Everything used to be on one cartridge. That was how console gaming used to be. You’d go out into the shops, purchase your game for whatever amount, and then you’d have your game. For better or for worse, once the game was out at the stores that was the finished product. We’ve had many advancements since then, cartridges are no longer the norm, we have lightning fast internet (Well, many of us do and even the slowest of current internet is faster than dial-up.) and we have updates. We also have DLC. Downloadable content, and what a stir it has made. Working off the concept of updates, it has become possible for developers to add-on additional content to a game that has been already released. By no means is this a new thing, even in those cartridge days, there was Sonic and Knuckles. When Sonic 3 came out, we were introduced to the enigmatic Knuckles. He was thought to be a villain, but he was on a quest like Sonic to retrieve the stolen chaos emeralds, they were just played against each other. The importance of this is Sonic and Knuckles the game, due to Knuckles popularity, another game was made where he was co-staring alongside Sonic and playable for the first time in Sonic’s history. This could be considered nothing special but the odd thing was the shape of the cartridge. It looked like any old Sega Megadrive cartridge but it had a rounded top that could move and when you flicked that back, there was space to dock another game in it. This was amazing at the time and people wondered what would happen if you put games in it. Most games didn’t do much, but if you put Sonic 3 into Sonic and Knuckles, you could play as Knuckles in the game. That was huge! That a new game could alter a previously released game was really big. And now, we have the ability to add further story, extend the lives of our games, even gain an advantage against other players, but is this a good thing?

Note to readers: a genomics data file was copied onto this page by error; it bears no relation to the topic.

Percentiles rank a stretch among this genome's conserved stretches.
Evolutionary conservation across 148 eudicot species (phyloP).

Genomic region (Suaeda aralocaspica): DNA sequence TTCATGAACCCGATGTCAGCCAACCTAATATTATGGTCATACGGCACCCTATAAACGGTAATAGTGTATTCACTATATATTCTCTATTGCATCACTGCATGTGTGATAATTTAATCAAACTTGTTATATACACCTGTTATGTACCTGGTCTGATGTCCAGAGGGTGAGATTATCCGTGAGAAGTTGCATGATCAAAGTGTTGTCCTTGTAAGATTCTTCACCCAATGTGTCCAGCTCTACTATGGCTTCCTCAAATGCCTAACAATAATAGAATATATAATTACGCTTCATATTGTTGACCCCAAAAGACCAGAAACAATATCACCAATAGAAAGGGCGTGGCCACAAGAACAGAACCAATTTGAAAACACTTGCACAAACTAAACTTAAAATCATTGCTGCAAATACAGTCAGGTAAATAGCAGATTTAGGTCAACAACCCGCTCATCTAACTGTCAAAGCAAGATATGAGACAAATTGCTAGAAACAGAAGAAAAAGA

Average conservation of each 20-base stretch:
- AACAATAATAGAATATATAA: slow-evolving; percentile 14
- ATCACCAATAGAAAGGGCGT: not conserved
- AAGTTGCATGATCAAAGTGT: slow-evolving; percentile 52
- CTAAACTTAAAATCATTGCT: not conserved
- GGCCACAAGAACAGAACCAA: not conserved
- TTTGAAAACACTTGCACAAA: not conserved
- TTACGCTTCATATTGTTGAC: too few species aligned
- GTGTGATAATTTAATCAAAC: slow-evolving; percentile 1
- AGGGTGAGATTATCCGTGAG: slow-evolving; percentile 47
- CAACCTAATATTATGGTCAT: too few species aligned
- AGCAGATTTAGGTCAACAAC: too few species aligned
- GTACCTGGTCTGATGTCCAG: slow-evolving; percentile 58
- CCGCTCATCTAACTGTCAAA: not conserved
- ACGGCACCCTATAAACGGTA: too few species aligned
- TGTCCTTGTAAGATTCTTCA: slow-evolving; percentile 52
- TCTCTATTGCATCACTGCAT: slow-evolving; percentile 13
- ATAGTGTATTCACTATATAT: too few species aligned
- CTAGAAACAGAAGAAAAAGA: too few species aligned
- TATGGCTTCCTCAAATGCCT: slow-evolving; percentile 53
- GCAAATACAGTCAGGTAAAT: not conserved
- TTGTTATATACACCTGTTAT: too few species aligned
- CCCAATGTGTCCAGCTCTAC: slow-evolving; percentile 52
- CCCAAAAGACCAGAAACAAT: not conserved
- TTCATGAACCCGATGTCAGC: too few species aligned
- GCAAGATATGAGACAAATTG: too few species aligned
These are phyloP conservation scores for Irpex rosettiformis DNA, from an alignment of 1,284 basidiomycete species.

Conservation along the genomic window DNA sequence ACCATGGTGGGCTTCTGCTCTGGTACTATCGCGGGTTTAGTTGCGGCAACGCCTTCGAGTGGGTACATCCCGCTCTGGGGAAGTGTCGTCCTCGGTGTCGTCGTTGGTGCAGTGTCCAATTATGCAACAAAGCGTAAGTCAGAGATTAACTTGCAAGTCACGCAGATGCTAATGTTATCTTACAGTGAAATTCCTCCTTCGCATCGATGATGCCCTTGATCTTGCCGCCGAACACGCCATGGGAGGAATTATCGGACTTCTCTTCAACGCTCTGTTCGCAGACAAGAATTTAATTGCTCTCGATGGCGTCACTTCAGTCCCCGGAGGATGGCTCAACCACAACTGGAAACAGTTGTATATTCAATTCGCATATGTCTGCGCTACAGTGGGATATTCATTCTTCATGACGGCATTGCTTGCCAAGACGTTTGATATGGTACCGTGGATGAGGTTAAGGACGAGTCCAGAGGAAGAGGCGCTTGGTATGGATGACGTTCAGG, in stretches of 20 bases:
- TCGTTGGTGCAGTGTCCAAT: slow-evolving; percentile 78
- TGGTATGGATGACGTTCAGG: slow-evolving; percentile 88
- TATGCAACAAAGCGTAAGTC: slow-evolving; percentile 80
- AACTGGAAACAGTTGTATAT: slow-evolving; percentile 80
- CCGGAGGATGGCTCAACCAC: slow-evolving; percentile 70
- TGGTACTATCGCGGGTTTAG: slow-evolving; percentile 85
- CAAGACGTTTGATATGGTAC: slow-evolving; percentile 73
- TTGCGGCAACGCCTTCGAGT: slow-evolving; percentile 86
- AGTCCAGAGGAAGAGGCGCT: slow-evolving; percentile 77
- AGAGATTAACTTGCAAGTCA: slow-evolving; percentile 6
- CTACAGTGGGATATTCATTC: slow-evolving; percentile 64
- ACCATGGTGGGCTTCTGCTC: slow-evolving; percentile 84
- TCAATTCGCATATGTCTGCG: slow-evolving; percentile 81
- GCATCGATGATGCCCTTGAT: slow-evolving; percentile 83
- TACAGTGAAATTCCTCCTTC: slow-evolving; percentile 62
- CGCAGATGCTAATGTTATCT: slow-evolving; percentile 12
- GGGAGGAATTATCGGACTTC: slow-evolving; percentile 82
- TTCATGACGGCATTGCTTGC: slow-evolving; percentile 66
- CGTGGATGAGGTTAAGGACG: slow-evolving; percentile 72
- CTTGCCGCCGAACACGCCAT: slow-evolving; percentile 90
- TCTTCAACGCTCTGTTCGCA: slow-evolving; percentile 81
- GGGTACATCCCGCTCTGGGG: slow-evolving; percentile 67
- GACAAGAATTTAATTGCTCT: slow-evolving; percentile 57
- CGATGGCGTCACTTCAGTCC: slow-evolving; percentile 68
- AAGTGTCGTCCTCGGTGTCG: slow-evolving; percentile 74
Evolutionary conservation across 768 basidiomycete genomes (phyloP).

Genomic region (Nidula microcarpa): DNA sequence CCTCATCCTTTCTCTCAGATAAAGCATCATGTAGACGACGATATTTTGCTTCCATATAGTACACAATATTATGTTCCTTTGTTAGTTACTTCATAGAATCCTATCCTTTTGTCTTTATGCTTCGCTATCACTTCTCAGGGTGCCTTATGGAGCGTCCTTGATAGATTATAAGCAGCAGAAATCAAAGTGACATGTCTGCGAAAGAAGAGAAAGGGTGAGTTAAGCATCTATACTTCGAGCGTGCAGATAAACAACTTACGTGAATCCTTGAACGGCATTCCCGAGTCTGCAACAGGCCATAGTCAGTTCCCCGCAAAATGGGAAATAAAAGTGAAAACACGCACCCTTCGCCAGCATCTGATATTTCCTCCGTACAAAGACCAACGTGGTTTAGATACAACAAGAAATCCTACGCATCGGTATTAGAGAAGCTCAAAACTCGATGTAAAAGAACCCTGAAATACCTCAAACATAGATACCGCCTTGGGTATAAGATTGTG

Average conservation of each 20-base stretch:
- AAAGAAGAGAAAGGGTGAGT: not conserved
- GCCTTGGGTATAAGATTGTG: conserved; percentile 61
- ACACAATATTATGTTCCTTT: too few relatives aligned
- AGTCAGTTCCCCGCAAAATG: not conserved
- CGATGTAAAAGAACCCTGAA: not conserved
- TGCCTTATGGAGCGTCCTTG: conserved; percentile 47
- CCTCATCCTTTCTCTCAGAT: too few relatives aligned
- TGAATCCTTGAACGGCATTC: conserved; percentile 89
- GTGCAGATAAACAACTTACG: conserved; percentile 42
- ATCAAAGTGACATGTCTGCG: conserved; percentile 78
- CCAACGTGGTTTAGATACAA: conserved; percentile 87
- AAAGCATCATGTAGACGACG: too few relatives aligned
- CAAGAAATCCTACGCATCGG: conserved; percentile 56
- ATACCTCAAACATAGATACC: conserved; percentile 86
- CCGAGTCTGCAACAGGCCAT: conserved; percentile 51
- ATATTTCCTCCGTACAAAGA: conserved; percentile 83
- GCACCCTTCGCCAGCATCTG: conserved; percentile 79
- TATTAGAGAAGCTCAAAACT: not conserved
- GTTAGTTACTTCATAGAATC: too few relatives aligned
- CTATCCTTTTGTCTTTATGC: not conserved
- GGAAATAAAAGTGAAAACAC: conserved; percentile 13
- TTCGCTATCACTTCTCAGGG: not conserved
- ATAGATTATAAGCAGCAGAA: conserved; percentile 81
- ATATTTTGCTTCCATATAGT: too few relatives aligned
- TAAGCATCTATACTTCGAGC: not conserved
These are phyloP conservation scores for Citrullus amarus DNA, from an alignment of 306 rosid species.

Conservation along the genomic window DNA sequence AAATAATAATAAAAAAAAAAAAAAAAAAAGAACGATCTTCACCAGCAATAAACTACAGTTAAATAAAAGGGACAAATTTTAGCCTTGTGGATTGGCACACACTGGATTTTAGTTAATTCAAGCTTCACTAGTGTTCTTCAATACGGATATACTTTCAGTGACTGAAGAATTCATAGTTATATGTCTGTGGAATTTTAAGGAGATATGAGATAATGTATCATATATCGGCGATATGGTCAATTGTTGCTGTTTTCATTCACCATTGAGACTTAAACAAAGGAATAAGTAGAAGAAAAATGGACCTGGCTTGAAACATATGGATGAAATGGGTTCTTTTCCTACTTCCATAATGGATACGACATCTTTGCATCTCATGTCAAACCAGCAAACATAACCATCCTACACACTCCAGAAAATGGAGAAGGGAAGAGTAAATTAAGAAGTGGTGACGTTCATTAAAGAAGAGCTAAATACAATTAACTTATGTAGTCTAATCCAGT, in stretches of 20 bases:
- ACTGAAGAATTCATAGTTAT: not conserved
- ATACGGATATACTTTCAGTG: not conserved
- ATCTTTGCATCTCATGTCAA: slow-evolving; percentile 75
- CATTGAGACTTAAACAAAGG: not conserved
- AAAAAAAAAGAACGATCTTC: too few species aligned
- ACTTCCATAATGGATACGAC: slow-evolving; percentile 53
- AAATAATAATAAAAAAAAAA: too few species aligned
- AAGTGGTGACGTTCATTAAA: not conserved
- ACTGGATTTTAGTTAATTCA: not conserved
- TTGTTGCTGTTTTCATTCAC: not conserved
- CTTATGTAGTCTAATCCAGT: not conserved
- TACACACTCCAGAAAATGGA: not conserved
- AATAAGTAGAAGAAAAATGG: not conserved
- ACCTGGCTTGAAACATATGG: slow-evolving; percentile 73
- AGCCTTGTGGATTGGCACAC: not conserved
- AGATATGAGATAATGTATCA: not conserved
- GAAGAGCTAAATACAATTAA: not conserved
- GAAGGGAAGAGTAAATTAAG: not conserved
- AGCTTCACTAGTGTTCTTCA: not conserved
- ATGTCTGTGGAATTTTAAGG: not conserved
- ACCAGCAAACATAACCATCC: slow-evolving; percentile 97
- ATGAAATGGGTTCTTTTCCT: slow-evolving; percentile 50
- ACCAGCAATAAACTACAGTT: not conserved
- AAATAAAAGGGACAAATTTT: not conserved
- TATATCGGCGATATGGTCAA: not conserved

The most popular offer for a game these days seems to be the season pass. You pay a set amount and all the DLC that comes out for the game is yours as soon as it’s released at a cheaper rate than if you purchased these packs individually. In a way, this is much like Sonic and Knuckles, you are paying to lengthen your game and the overall experience. The State of Gaming these days though, this is not always viewed in a positive light and for good reason. When games such as Batman Arkham Knight are released, there is a large fanfare and it sells well but then the offering of the season pass makes you wonder, “Have I bought a finished game and this is content that has been thought of after the end of production? Or has the game been released with content edited out so I have to pay for it later?” Indeed, for the price we pay for these games and how long we have to wait, the question we have to ask is “Is it worth it?” Why not delay the game a couple more months and then release it whole? Why not release the content as free because it was not ready in time? So many years ago, people would have been elated to have more time playing their favourite games but now there is a cynicism attached to DLC. That most developers are simply milking the games for more money, the argument could be asked, would you pay the full retail price as well as the cost of the season pass if that was the initial asking price, or would you wait for the price to drop? Is DLC a curse or is it a blessing.